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COVID-19 and your environmental obligations

In this period of uncertainty, it is not always easy to set business priorities. While certain businesses are closing or shutting down their operations, voluntarily or under compulsion, environmental obligations are ongoing. Whether your compliance obligations originate from governmental statutes and regulations, or from internal standards or agreements, it is important to identify these obligations as soon as possible in order to manage the impact of the pandemic on your business.

Multiple provinces in Canada have ordered the closure of all non-essential workplaces in order to fight the spread of COVID-19, but the list of workplaces considered essential varies by province or territory. Certain tribunals and government offices may operate with reduced capacity and in-person hearings may be postponed entirely.

In this tumultuous time when new emergency measures are enacted daily, this bulletin provides a starting point for the steps to consider in order to protect your business from consequences of non-compliance, including regulatory penalties.

What you need to know

Enforcement of approval and permit conditions

While the initiative by the United States Environmental Protection Agency to suspend enforcement of some obligations in many industries has gained attention, Canadian businesses should assume monitoring, reporting and emissions control conditions remain enforceable. Requesting that regulators exercise discretion on a case-by-case basis is an option for facilities that anticipate they may be unable to comply with conditions of their approvals; however, relief from obligations cannot be presumed.

Deadlines to comply are not necessarily suspended

Several provinces including British Columbia, Ontario, and Québec have suspended limitation periods and timelines for court proceedings for the duration of the declared state of emergency. This measure provides for more time to commence a civil claim, but the same relief does not apply to deadlines contained in Minister’s orders. We are aware of at least one instance where the Ontario Ministry of Environment, Conservation and Parks (the MECP) has taken the position that deadlines imposed under Orders are not automatically extended but was nonetheless prepared to grant an extension on a discretionary basis. It would be prudent to seek an extension where deadlines under Orders and approvals may be pending.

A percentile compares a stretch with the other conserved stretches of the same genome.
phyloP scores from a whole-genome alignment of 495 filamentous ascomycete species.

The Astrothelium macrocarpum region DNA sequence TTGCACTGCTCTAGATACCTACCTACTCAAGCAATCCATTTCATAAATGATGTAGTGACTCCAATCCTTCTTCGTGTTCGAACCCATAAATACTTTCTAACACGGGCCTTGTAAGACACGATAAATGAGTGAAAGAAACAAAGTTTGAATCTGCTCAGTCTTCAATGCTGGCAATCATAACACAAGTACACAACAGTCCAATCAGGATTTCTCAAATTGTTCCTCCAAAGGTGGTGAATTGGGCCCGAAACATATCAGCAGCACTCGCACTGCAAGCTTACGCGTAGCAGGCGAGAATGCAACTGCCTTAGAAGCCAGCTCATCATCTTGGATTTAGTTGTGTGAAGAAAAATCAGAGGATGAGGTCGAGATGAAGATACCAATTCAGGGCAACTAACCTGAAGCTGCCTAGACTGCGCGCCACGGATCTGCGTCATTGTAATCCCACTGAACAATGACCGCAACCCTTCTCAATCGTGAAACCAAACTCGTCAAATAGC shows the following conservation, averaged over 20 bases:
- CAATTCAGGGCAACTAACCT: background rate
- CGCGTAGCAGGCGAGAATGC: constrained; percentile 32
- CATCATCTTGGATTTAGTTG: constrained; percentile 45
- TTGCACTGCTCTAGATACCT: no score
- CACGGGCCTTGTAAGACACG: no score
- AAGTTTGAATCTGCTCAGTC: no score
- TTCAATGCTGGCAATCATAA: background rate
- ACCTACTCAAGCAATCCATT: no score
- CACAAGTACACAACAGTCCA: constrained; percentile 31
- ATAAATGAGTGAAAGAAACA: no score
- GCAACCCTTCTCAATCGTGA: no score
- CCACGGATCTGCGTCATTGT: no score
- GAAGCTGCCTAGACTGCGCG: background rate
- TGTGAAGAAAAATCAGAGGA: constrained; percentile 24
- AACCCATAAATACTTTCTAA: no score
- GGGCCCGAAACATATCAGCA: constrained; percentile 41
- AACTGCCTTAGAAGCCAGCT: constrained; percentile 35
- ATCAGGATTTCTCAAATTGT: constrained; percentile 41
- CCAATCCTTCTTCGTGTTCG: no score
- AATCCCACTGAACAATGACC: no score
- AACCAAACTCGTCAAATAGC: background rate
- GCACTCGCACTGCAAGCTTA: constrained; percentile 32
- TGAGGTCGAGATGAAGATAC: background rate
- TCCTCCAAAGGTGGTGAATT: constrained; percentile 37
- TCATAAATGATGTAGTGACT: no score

Furthermore, neither the Ontario MECP nor the Québec Ministry of Environment and Fight against Climate Change (the MEFCC) have issued a general guideline for the postponement of reporting obligations. We also note that the contestation period for monetary administrative penalty is not suspended generally, but we are aware that during the week of March 22, 2020, the MEFCC started to issue targeted emails to defer regulatory obligations that were due for April 1, 2020. We believe that businesses should assume the reporting period is not postponed until official email or guidelines are issued directly to them.

“Essential” in one province is not essential elsewhere

The definition of essential services is under provincial jurisdiction. It is important to keep up to speed with the list of such services in each province where your business operates in order to know which employees can continue the in-person work and which part of your business needs to be fully remote.

For example, both Québec and Ontario have declared “environmental services” to be essential workplaces. The Ontario definition includes “businesses that support environmental management/monitoring and spill clean-up and response, including environmental consulting firms, professional engineers and geoscientists, septics haulers, well drillers, pesticides applicators and exterminators, management of industrial sewage/effluent (eg for mining operations), and environmental laboratories”. This definition will allow much more field work to continue during the state of emergency than the Québec approach, which limits environmental services to “businesses associated with environmental emergencies”.